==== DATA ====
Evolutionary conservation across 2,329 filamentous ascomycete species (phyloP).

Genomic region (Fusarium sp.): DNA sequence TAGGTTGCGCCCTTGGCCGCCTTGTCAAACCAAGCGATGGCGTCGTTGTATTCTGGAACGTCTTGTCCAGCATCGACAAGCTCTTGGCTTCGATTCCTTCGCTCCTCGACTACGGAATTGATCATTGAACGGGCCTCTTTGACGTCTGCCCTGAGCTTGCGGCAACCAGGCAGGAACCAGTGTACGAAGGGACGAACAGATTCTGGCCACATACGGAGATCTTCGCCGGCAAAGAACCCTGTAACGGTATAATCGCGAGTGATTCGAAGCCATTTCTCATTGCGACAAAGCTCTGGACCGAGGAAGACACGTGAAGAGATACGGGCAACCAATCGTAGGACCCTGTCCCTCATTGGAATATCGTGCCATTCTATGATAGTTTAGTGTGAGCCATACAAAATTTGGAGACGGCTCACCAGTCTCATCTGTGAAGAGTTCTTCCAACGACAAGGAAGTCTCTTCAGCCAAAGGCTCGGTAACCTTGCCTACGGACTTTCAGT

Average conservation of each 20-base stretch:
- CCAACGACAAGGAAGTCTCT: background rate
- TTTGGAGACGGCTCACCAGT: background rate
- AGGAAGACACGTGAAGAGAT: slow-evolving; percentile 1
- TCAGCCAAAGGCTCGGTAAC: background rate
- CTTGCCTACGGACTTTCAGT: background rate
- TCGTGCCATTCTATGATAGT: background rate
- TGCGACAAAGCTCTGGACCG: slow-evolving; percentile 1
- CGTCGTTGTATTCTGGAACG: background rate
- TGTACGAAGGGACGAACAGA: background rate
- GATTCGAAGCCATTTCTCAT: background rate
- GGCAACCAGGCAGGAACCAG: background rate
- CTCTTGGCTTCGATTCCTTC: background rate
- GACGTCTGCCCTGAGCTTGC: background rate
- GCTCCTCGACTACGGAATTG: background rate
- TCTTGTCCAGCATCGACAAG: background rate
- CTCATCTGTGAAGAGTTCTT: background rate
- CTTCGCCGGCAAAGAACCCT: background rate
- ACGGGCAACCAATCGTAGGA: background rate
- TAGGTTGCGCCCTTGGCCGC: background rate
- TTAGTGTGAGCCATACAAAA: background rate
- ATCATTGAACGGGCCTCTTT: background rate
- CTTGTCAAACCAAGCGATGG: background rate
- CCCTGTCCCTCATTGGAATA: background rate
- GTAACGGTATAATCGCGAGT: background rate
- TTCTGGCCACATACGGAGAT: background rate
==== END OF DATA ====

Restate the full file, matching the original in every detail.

Evolutionary conservation across 2,329 filamentous ascomycete species (phyloP).

Genomic region (Fusarium sp.): DNA sequence TAGGTTGCGCCCTTGGCCGCCTTGTCAAACCAAGCGATGGCGTCGTTGTATTCTGGAACGTCTTGTCCAGCATCGACAAGCTCTTGGCTTCGATTCCTTCGCTCCTCGACTACGGAATTGATCATTGAACGGGCCTCTTTGACGTCTGCCCTGAGCTTGCGGCAACCAGGCAGGAACCAGTGTACGAAGGGACGAACAGATTCTGGCCACATACGGAGATCTTCGCCGGCAAAGAACCCTGTAACGGTATAATCGCGAGTGATTCGAAGCCATTTCTCATTGCGACAAAGCTCTGGACCGAGGAAGACACGTGAAGAGATACGGGCAACCAATCGTAGGACCCTGTCCCTCATTGGAATATCGTGCCATTCTATGATAGTTTAGTGTGAGCCATACAAAATTTGGAGACGGCTCACCAGTCTCATCTGTGAAGAGTTCTTCCAACGACAAGGAAGTCTCTTCAGCCAAAGGCTCGGTAACCTTGCCTACGGACTTTCAGT

Average conservation of each 20-base stretch:
- CCAACGACAAGGAAGTCTCT: background rate
- TTTGGAGACGGCTCACCAGT: background rate
- AGGAAGACACGTGAAGAGAT: slow-evolving; percentile 1
- TCAGCCAAAGGCTCGGTAAC: background rate
- CTTGCCTACGGACTTTCAGT: background rate
- TCGTGCCATTCTATGATAGT: background rate
- TGCGACAAAGCTCTGGACCG: slow-evolving; percentile 1
- CGTCGTTGTATTCTGGAACG: background rate
- TGTACGAAGGGACGAACAGA: background rate
- GATTCGAAGCCATTTCTCAT: background rate
- GGCAACCAGGCAGGAACCAG: background rate
- CTCTTGGCTTCGATTCCTTC: background rate
- GACGTCTGCCCTGAGCTTGC: background rate
- GCTCCTCGACTACGGAATTG: background rate
- TCTTGTCCAGCATCGACAAG: background rate
- CTCATCTGTGAAGAGTTCTT: background rate
- CTTCGCCGGCAAAGAACCCT: background rate
- ACGGGCAACCAATCGTAGGA: background rate
- TAGGTTGCGCCCTTGGCCGC: background rate
- TTAGTGTGAGCCATACAAAA: background rate
- ATCATTGAACGGGCCTCTTT: background rate
- CTTGTCAAACCAAGCGATGG: background rate
- CCCTGTCCCTCATTGGAATA: background rate
- GTAACGGTATAATCGCGAGT: background rate
- TTCTGGCCACATACGGAGAT: background rate